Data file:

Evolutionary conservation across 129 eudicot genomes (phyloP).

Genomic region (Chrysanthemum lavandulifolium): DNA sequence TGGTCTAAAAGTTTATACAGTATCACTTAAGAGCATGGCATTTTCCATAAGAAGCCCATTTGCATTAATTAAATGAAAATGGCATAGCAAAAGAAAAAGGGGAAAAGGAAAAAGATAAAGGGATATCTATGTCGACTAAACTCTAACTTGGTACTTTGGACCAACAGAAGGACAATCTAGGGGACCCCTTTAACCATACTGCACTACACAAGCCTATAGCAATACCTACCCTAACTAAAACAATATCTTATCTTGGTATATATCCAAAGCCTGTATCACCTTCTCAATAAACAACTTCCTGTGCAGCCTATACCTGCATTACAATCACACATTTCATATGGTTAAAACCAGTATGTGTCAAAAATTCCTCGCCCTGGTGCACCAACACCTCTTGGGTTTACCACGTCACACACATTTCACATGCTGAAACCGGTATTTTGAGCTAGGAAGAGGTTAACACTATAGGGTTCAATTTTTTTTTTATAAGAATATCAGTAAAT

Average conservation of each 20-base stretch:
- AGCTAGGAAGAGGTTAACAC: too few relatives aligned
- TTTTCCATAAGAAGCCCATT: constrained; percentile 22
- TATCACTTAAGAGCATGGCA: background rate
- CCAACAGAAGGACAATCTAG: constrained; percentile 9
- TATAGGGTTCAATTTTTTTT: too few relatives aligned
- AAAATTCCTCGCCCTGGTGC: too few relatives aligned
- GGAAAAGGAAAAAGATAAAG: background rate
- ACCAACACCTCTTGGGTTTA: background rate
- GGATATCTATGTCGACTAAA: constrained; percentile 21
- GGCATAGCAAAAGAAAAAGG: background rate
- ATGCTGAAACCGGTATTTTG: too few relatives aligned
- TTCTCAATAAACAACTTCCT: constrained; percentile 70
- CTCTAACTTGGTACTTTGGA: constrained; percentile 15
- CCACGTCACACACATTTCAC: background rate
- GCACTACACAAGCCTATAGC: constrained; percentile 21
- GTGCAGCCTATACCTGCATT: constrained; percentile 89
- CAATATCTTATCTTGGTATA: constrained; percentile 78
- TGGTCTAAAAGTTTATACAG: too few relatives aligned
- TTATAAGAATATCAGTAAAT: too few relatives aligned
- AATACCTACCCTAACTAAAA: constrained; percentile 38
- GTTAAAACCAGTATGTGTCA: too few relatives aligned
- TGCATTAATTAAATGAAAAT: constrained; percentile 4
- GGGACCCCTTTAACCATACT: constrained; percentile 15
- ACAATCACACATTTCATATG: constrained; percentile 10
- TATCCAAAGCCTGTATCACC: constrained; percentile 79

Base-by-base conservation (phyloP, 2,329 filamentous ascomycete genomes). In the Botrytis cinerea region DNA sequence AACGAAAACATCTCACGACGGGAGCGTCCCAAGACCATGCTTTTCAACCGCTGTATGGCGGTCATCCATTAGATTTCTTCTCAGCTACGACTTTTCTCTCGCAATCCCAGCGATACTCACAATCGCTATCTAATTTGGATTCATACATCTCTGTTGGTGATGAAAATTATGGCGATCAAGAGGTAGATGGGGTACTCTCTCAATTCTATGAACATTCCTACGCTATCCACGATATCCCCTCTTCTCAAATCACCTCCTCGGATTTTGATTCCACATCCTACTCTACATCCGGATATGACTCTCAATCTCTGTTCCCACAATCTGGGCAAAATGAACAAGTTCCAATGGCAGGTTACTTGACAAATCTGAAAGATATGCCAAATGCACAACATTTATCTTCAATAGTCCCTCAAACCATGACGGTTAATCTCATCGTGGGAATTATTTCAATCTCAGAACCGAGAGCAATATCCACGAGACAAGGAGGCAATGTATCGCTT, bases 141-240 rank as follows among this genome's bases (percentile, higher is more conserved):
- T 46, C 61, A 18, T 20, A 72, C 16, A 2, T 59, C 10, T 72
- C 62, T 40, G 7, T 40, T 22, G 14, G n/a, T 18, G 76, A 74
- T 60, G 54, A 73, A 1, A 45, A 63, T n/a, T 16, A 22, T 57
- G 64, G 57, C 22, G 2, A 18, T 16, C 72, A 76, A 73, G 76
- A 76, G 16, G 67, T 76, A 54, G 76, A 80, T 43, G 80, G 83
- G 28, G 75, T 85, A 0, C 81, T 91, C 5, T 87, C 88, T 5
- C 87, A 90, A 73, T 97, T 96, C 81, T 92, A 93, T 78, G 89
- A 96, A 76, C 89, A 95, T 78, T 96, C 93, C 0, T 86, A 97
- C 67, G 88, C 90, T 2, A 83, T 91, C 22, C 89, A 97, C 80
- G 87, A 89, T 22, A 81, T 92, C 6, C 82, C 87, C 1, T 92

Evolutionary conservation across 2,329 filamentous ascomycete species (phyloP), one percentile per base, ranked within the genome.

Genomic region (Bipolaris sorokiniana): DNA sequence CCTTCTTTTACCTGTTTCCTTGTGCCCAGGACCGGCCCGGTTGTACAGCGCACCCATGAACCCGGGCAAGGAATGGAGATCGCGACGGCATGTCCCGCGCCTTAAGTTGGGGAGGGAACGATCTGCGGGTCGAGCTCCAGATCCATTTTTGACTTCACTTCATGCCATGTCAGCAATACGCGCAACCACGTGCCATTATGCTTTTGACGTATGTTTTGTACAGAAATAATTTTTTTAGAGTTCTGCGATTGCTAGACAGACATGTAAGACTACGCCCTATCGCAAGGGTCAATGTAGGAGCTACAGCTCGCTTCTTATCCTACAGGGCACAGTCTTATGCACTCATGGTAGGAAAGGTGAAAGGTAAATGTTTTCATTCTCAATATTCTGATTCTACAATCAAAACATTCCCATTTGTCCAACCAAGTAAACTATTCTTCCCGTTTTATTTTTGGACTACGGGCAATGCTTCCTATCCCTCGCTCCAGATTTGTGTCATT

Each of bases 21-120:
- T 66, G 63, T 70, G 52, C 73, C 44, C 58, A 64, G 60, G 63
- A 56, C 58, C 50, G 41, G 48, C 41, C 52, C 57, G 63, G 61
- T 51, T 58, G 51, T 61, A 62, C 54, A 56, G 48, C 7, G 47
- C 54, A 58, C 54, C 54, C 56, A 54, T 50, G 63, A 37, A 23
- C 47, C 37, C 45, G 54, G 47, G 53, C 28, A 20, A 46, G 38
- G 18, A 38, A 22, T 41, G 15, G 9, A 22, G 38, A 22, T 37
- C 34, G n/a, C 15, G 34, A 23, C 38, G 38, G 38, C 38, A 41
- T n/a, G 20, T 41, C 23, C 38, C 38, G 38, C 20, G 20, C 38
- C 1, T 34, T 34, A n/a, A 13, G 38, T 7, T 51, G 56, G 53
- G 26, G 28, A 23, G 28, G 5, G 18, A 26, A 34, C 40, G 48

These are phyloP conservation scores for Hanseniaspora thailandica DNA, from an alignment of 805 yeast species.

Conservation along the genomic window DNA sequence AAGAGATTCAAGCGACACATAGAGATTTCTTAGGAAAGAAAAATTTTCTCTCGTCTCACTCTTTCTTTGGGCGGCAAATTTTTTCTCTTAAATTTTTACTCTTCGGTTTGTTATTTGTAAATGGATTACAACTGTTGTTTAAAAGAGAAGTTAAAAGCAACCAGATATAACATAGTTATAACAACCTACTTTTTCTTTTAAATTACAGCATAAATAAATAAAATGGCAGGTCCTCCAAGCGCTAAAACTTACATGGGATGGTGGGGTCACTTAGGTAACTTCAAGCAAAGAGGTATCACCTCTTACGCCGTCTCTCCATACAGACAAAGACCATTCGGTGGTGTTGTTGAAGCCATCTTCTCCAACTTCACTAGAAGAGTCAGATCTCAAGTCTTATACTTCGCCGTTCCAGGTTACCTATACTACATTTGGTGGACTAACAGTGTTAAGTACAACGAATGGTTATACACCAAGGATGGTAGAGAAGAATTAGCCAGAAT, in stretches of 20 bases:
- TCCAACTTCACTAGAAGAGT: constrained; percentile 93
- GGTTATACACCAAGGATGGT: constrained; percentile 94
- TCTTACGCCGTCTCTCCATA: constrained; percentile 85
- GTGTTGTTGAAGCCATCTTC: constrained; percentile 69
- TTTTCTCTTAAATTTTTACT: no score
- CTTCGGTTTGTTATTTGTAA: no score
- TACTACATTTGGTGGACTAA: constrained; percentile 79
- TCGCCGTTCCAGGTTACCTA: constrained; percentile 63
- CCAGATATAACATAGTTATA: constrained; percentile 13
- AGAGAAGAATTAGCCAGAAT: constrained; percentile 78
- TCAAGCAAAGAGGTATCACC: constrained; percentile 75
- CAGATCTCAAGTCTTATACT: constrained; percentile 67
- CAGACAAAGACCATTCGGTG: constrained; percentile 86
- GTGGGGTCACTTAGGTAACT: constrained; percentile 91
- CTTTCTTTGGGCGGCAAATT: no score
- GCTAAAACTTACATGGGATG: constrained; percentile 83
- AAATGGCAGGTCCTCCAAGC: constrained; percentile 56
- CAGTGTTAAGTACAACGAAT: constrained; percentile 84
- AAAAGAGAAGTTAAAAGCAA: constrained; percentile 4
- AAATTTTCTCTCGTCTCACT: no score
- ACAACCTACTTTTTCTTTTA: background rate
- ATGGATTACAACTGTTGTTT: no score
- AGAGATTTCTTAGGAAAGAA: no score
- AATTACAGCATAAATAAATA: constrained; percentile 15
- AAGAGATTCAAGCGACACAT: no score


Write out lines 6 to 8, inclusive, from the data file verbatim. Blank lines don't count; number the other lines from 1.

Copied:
- TATCACTTAAGAGCATGGCA: background rate
- CCAACAGAAGGACAATCTAG: constrained; percentile 9
- TATAGGGTTCAATTTTTTTT: too few relatives aligned